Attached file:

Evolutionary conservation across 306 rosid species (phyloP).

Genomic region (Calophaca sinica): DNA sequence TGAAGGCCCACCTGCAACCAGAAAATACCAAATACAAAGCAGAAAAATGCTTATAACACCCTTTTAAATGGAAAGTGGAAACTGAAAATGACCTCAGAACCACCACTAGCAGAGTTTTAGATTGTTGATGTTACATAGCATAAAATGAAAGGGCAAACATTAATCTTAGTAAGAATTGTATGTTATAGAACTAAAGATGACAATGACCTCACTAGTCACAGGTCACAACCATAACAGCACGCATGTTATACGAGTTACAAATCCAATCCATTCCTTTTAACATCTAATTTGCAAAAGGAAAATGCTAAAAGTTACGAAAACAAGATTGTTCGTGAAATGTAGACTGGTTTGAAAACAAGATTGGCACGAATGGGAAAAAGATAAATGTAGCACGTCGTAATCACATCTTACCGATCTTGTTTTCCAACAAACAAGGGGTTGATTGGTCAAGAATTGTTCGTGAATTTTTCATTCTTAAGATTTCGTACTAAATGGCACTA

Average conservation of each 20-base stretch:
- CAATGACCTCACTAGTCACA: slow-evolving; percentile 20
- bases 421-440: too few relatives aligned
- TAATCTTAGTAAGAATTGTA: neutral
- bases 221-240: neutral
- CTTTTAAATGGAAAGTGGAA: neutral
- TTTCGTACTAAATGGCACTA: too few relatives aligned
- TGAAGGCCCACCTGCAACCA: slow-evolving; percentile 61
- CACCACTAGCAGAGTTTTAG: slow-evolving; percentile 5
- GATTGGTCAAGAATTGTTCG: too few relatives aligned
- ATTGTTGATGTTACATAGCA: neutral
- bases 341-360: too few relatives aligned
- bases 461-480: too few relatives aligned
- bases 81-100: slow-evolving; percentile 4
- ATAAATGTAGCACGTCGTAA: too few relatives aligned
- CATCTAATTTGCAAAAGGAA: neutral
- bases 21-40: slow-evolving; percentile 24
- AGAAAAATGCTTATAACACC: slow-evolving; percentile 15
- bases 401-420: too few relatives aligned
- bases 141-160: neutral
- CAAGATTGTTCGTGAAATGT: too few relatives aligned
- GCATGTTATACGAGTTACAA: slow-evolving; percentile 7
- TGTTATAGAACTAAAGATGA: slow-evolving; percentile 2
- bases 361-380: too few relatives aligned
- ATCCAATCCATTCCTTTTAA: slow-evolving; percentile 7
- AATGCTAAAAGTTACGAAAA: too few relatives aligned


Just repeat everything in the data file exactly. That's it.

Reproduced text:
Evolutionary conservation across 306 rosid species (phyloP).

Genomic region (Calophaca sinica): DNA sequence TGAAGGCCCACCTGCAACCAGAAAATACCAAATACAAAGCAGAAAAATGCTTATAACACCCTTTTAAATGGAAAGTGGAAACTGAAAATGACCTCAGAACCACCACTAGCAGAGTTTTAGATTGTTGATGTTACATAGCATAAAATGAAAGGGCAAACATTAATCTTAGTAAGAATTGTATGTTATAGAACTAAAGATGACAATGACCTCACTAGTCACAGGTCACAACCATAACAGCACGCATGTTATACGAGTTACAAATCCAATCCATTCCTTTTAACATCTAATTTGCAAAAGGAAAATGCTAAAAGTTACGAAAACAAGATTGTTCGTGAAATGTAGACTGGTTTGAAAACAAGATTGGCACGAATGGGAAAAAGATAAATGTAGCACGTCGTAATCACATCTTACCGATCTTGTTTTCCAACAAACAAGGGGTTGATTGGTCAAGAATTGTTCGTGAATTTTTCATTCTTAAGATTTCGTACTAAATGGCACTA

Average conservation of each 20-base stretch:
- CAATGACCTCACTAGTCACA: slow-evolving; percentile 20
- bases 421-440: too few relatives aligned
- TAATCTTAGTAAGAATTGTA: neutral
- bases 221-240: neutral
- CTTTTAAATGGAAAGTGGAA: neutral
- TTTCGTACTAAATGGCACTA: too few relatives aligned
- TGAAGGCCCACCTGCAACCA: slow-evolving; percentile 61
- CACCACTAGCAGAGTTTTAG: slow-evolving; percentile 5
- GATTGGTCAAGAATTGTTCG: too few relatives aligned
- ATTGTTGATGTTACATAGCA: neutral
- bases 341-360: too few relatives aligned
- bases 461-480: too few relatives aligned
- bases 81-100: slow-evolving; percentile 4
- ATAAATGTAGCACGTCGTAA: too few relatives aligned
- CATCTAATTTGCAAAAGGAA: neutral
- bases 21-40: slow-evolving; percentile 24
- AGAAAAATGCTTATAACACC: slow-evolving; percentile 15
- bases 401-420: too few relatives aligned
- bases 141-160: neutral
- CAAGATTGTTCGTGAAATGT: too few relatives aligned
- GCATGTTATACGAGTTACAA: slow-evolving; percentile 7
- TGTTATAGAACTAAAGATGA: slow-evolving; percentile 2
- bases 361-380: too few relatives aligned
- ATCCAATCCATTCCTTTTAA: slow-evolving; percentile 7
- AATGCTAAAAGTTACGAAAA: too few relatives aligned